What’s the best way to start off 2018? A guest post! This one come from Dan Sincavage, co-Founder and Chief Strategy Officer at Tenfold, a phone intelligence software company located in Austin, Texas. Tenfold provides a cloud-based software-as-a-service computer-telephony integration (CTI) solution that connects businesses’ existing communication tools like phone systems and messaging apps to their customer relationship management (CRM) systems, giving users a single unified view of all customer profiles across different customer databases.

Dan Sincavage

With competitiveness being rated now on a global scale and competition rising up from almost any part of the world, the need for intelligence data is fast becoming a necessity to keep up with consumer and market trends. While business intelligence data concentrates on the inner workings of an enterprise—whether their metrics are within industry standards, are their processes ISO-compliant, and more—market intelligence data is sourced from external factors. As the name implies, it is gathered from the consumer markets themselves. This includes very important data points such as consumer trends, age-group-to-spending-power ratios, as well as marketing penetration in the different sections of the economic spectrum.

Is Intelligence Data an Intelligent Investment?

Imagine this scenario: you are a small business trying to make your mark in a certain industry. All your competitors have been around for decades, and any of them can box you out using just sheer reach, influence, and experience. However, on your side, you have all the data about your competitors: their strong and weak seasons, their blind spots in logistics and distribution, all their pricing systems, major customer sentiments about their products, and their level of market penetration.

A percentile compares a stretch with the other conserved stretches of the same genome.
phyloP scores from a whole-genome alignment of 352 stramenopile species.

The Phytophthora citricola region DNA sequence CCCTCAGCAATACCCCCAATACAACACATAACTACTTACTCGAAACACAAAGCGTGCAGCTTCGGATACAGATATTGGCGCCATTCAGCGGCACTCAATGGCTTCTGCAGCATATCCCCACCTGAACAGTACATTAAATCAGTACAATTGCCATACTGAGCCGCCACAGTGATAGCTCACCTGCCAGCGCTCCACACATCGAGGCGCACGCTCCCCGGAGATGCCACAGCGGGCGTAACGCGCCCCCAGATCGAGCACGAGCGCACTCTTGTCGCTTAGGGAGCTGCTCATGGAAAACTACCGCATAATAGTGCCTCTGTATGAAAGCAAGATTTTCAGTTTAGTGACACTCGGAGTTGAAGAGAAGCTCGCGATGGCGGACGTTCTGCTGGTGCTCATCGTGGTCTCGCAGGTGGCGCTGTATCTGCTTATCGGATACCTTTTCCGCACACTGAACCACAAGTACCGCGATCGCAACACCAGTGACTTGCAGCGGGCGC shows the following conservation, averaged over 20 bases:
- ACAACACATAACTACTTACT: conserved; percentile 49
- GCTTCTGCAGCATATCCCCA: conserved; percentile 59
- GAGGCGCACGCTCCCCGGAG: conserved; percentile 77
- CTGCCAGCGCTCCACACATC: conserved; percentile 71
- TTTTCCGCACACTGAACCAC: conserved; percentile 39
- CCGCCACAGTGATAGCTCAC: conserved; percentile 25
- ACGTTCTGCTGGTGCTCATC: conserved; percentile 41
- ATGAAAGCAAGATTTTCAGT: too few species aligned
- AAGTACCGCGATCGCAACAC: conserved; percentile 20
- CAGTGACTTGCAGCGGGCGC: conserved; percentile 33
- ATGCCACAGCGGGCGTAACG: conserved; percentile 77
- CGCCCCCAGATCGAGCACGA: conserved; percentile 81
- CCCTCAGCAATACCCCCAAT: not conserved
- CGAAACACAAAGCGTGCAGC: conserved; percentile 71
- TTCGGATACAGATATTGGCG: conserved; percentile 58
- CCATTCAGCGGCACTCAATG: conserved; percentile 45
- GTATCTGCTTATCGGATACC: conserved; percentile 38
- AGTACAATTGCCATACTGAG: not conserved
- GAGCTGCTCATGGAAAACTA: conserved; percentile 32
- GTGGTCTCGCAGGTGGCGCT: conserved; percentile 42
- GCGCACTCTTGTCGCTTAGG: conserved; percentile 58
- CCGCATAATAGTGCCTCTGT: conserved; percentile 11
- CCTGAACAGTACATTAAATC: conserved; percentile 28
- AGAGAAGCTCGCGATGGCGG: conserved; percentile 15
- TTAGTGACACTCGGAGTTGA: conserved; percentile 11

Suddenly, intelligence data levels the playing field simply by knowing how your competitors are moving about in the market. And this is just the tip of the market intelligence perspective called competitor intelligence. Market data also covers social media, customer purchasing power, and generally almost every sales-related statistic out there.

To successfully integrate market intelligence data into an enterprise’s decisions, extensive market research is needed. Studies such as feasibility and accessibility research, market penetration evaluation via surveys and double-blind consumer tests, and identification of target markets such as potential B2B clients or B2C channels—all these can help in gathering a snapshot of the state of the current market.

Diving in the Big Pool of Big Data

With 93% of companies investing in market intelligence (MI) saying that it helped them extensively in their business, there is no better time than now to ride the trend and leverage its benefits early. However, how does one even start in adopting such an all-encompassing concept?

One basic requirement is revamping the company’s IT infrastructure. Market research, in theory, sounds like a small thing. However, with literally millions of markets and billions of potential customers, the seemingly small data points add up to become extremely large.

Tools such as web analytics software, customer relationship management (CRM) tools, data mining, visualization, and dashboarding software—all these, they contribute to housing data better and morphing them into meaningful information for decision-makers.

Additionally, specific intelligence reps and analysts can be fielded to understand the “story on the ground”—this could be done by tracking social media sites such as Twitter, Reddit, or Facebook, or by being physically present in consumer conventions and gatherings, which is always a rich source of real and timely data.


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